Your doctor will first take a detailed history and will perform the relevant physical examination. Since multiple other conditions can produce the same symptoms as ulcerative colitis, your doctor will suggest various medical tests to confirm the diagnosis. Tests may include:

  • Stool tests: Used to exclude infection or to detect inflammation (fecal calprotectin).
  • Blood tests: May detect the presence of inflammation, abnormal antibodies, anemia, or nutritional and vitamin deficiencies.
  • Colonoscopy: Used to look at the lining of your digestive tract with a scope or a tube with a camera and a light at the end. A sample of tissue can be obtained through these scopes (biopsy) for microscopic examination.
  • Computerized tomography (CT) scanning or magnetic resonance imaging (MRI) to evaluate the intestinal tract and surrounding structures.

Treatment of Ulcerative Colitis

Ulcerative colitis is a chronic condition and medicine cannot cure it — but the symptoms are better controlled with regular use of medicines. The goal is to improve the quality of life and place the disease in remission. Your doctor will prescribe medications that are best for controlling the disease. Multiple classes of medications are available, such as:

  • Aminosalicylates
  • Corticosteroids
  • Immunomodulators
  • Anti-TNF therapies
  • Other newer medications (e.g. Vedolizumab, ustekinumab)

Almost all of these medicines work by reducing inflammation and the body’s immune response. Every person has a different response to there medicines. Your doctor will prescribe medicine depending upon your general health and symptom severity. Your doctor may also sometimes prescribe antibiotics during flare ups. You might have to try a few different medicines before you find the one that works best for you.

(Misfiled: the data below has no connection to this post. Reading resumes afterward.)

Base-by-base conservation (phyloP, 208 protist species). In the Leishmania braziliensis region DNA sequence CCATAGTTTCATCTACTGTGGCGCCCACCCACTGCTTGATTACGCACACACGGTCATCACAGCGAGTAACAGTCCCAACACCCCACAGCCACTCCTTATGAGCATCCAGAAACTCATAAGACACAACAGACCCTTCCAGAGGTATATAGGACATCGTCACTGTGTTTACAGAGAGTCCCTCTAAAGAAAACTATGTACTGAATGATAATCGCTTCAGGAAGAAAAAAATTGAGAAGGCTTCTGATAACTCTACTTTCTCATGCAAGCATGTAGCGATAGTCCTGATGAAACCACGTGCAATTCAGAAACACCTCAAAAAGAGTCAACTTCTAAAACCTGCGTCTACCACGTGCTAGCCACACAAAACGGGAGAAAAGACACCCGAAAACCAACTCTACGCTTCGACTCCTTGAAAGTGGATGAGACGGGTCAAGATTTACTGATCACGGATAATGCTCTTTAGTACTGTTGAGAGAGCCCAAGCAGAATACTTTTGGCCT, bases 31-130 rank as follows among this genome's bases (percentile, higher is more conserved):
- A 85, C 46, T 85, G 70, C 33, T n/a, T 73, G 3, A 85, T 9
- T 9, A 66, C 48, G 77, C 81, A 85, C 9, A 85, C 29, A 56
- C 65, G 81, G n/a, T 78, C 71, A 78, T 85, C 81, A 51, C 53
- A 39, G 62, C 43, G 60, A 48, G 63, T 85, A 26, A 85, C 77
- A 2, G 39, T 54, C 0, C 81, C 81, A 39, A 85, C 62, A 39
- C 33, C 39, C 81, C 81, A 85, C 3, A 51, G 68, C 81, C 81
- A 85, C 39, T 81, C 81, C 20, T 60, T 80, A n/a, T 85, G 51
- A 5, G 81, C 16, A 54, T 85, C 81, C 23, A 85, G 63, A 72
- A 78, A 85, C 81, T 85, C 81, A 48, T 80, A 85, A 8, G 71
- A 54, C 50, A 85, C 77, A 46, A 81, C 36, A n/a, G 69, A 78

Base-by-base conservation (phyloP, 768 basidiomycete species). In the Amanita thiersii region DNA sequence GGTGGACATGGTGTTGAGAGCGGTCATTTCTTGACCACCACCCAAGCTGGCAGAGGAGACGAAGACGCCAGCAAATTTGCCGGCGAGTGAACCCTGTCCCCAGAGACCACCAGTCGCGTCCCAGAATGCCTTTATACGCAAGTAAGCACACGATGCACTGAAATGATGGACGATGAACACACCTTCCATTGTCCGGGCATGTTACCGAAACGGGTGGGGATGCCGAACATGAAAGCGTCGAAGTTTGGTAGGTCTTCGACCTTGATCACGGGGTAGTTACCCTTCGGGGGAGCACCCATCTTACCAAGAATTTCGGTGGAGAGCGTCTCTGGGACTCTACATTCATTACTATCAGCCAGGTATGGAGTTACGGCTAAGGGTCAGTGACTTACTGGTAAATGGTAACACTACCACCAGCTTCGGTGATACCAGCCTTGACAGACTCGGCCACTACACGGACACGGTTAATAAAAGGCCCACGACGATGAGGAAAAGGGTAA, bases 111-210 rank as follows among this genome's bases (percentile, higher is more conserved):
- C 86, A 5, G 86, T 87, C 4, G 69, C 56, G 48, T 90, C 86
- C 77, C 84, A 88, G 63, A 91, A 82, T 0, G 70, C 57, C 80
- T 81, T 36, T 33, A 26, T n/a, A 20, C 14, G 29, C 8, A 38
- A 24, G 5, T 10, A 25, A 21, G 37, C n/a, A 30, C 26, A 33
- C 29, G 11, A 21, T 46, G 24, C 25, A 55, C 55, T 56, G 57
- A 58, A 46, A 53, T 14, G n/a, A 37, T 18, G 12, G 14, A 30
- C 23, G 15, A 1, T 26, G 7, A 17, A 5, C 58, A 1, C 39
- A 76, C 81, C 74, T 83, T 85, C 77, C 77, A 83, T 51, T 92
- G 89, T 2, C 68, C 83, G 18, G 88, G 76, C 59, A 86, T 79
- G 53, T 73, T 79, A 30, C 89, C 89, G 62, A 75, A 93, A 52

• Surgical Management of Ulcerative Colitis 

Surgery is not the first-line treatment for the patients with ulcerative colitis. Surgery is only helpful if medicines are not effective enough to control your symptoms or if the medicines are causing a lot of side effects. Like medicines, surgery also does not cure the disease but helps you to feel better and control symptoms. In ulcerative colitis, surgery is performed if there is:

  • Massive bleeding
  • No improvement in symptoms with medicines
  • Severe side effects from medications

Theoretically, removal of the entire colon, including the rectum, “cures” ulcerative colitis but it immensely affects quality of life and is only done when other options have failed.

Diet and Exercise

Although there is no clear evidence that foods actually cause inflammatory bowel disease, certain foods may aggravate your symptoms of ulcerative colitis. Your doctor may recommend a special diet given via a feeding tube (enteral nutrition) or nutrients injected into a vein (parenteral nutrition) to treat the symptoms of your ulcerative colitis. This not only improves your overall nutrition but also allows your bowel to rest. Bowel rest can reduce inflammation in the short term. Your doctor may also recommend:

  • Limiting dairy products.
  • Trying low-fat foods.
  • Limiting fiber.
  • Avoiding spicy foods, alcohol, and caffeine.
  • Eating small meals.
  • Drinking plenty of liquids.
  • Using multivitamins.
  • Managing stress and anxiety.
  • Increasing physical activity.
  • Yoga.